With a neck-snapping jerk, the chair took off down the wall at a frightening clip, charging into the depths of the tower on almost soundless bearings. Only a very faint, sweet aroma of heated lubricating oils betrayed the enormous kinetic friction being generated by the enchanted gearing spinning at breakneck speed beneath Buck’s bottom.
The tower-hand’s stomach described a gyroscope of fireflies as the wall-chair spiralled down a baker’s dozen of service-floors. So rapid was their pace that the brickwork on the opposite wall flickered lazily, forward and then back, in an aurora of colours that threatened to lull the observer into a stupor…
‘Oi,’ came a grating voice. ‘Wake up.’
Buck snapped his eyes open. He had drifted into a sudden doze.
His ilfen senses expanded from the pointed crescents of his ears. The chair had slowed and flattened out and, with a discordant wooden chuckling, switched planes from the groove in the stair wall into a matching track that now cut through the floor.
A panoply of noise and chatter greeted Buck as the chair now glided, discreet and shaded, along the eastern wall of the Great Hall. Hundreds of ilfen and ilfesses were heading for the main chancel and narthex of Windspire for the daily sermon from Beri Magpielane, the current Reverend.
They filed in their hubbub across its tiled floor which depicted a multitude of Windspire’s former clergy – all centuries into dust and ash but frozen in beatific repose, their countenances glowing and ruddy as the time of their prime and dressed in sumptuous clerical robes that shimmered and flushed in rapturous colour.
‘See them?’ croaked a voice from behind Buck’s head. ‘Break my bricks, they do. You have any idea how much mana it uses to keep those hoary old gravestones looking as fresh as a daisy’s derriere?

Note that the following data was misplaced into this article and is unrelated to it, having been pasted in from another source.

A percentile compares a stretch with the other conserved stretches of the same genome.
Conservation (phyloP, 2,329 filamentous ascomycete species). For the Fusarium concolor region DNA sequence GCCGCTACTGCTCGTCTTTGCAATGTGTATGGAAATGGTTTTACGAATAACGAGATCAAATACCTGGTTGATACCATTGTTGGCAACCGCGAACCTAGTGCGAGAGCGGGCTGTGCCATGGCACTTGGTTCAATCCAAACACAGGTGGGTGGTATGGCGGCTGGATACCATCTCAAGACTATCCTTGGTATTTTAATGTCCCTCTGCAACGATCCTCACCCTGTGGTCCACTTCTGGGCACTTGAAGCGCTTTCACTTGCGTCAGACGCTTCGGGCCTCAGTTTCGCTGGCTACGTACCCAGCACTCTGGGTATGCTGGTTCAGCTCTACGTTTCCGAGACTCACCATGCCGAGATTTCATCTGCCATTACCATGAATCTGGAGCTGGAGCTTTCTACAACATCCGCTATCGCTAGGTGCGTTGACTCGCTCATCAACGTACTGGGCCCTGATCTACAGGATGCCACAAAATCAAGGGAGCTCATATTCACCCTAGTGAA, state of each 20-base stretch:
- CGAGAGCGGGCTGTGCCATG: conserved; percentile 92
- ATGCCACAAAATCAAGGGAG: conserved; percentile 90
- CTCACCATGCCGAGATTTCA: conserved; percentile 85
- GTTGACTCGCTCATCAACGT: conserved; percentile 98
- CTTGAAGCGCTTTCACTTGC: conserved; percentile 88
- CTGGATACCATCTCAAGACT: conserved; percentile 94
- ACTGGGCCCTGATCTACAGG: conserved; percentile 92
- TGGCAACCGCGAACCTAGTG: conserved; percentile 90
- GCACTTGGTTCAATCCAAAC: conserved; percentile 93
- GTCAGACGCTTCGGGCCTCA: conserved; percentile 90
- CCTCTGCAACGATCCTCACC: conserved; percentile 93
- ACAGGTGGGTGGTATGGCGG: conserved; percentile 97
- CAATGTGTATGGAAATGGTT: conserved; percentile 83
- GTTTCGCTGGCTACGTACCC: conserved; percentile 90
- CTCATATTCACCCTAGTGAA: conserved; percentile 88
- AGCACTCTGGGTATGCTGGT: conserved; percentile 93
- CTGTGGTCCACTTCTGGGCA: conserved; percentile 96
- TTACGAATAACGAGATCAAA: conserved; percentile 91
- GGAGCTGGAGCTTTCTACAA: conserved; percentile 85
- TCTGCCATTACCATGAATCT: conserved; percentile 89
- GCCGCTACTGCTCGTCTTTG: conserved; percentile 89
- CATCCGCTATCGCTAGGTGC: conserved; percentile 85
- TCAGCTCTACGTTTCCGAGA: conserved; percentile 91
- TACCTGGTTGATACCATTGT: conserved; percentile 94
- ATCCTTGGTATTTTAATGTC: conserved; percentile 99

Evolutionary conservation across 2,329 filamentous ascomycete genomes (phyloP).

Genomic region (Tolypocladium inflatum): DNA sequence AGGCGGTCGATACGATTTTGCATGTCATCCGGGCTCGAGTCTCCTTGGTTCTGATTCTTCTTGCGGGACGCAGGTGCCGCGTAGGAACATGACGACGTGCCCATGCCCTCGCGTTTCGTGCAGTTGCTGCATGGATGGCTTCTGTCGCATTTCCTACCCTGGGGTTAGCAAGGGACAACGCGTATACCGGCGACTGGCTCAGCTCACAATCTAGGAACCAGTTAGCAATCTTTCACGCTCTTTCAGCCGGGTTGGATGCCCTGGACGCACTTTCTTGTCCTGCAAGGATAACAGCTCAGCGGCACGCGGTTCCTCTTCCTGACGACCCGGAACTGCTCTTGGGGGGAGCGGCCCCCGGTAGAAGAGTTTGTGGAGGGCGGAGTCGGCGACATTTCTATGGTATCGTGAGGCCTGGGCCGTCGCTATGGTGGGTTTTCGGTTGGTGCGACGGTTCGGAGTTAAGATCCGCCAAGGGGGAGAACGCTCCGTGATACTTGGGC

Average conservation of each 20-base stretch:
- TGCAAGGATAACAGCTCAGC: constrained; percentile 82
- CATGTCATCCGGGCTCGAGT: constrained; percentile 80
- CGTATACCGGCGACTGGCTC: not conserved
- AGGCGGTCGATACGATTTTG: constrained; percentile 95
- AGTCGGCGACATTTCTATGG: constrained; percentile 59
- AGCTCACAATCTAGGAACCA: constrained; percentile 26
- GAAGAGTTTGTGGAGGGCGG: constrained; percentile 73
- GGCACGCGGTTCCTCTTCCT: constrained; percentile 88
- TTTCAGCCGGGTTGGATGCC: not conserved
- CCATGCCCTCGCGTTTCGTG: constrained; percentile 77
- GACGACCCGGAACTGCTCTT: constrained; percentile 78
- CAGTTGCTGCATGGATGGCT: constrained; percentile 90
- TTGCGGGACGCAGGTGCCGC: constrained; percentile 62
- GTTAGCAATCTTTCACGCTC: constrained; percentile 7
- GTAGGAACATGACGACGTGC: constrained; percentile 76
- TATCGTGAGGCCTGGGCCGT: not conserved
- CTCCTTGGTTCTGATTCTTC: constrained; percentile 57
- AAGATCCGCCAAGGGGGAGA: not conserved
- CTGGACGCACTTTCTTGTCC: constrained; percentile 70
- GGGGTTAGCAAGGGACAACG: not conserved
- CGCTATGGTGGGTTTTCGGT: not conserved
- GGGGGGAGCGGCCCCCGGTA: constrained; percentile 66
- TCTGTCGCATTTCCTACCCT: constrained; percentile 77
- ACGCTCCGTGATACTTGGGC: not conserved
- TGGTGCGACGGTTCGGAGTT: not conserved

Buck rolled his eyes. ‘You amaze me, you know,’ he said. ‘A living building, charged with the most awesome celestial power and… what? You’re an atheist? Where’s your gratitude?’
‘It’s a point of view,’ the guardian said archly, rolling the carved eyes of the wooden phoenix he was manifesting on the back of the chair. ‘You don’t ask to be built, do you? The starfold just drops you into an engine, cranks the handle, mumbles a few sanctimonious words and hey morko… you’re an edifice with a job. Responsibilities.’
‘So – what would you have rather been? A sandbar? A latine?
The chair rocked up and down alarmingly, jarring Buck’s teeth together like castanets.
Pyx growled warningly. ‘Watch it. Oh, hell’s pickles – here comes Mother Moonshine.’
Buck swung his head in the direction the guardian was waving a wooden wing. Standing at the junction of the chair tracks, in the far north-eastern corner of the Hall, the Reverend Beri Magpielane was waiting for them.
She was tall, even by ilfess standards, and clad in a soft woollen grey habit. Dark, chestnut hair tumbled in ringlets, framing her plump, acorn-shaped head. Her eyes were fixed on Bucklebee and as they drew closer, she smoothly brought up one dainty hand and pushed it, palm-down, towards the floor: Stop. Now.
As the chairlift whispered to a halt, Buck suddenly reflected on how superfluous he was in his custodial duties for the tower. Honestly. I sit in an enchanted chair. I’m heckled and moaned at by an enchanted building. And now I’m about to get harangued by an enchanted vicar about a job that could do itself in a heartbeat.
What exactly am I doing here?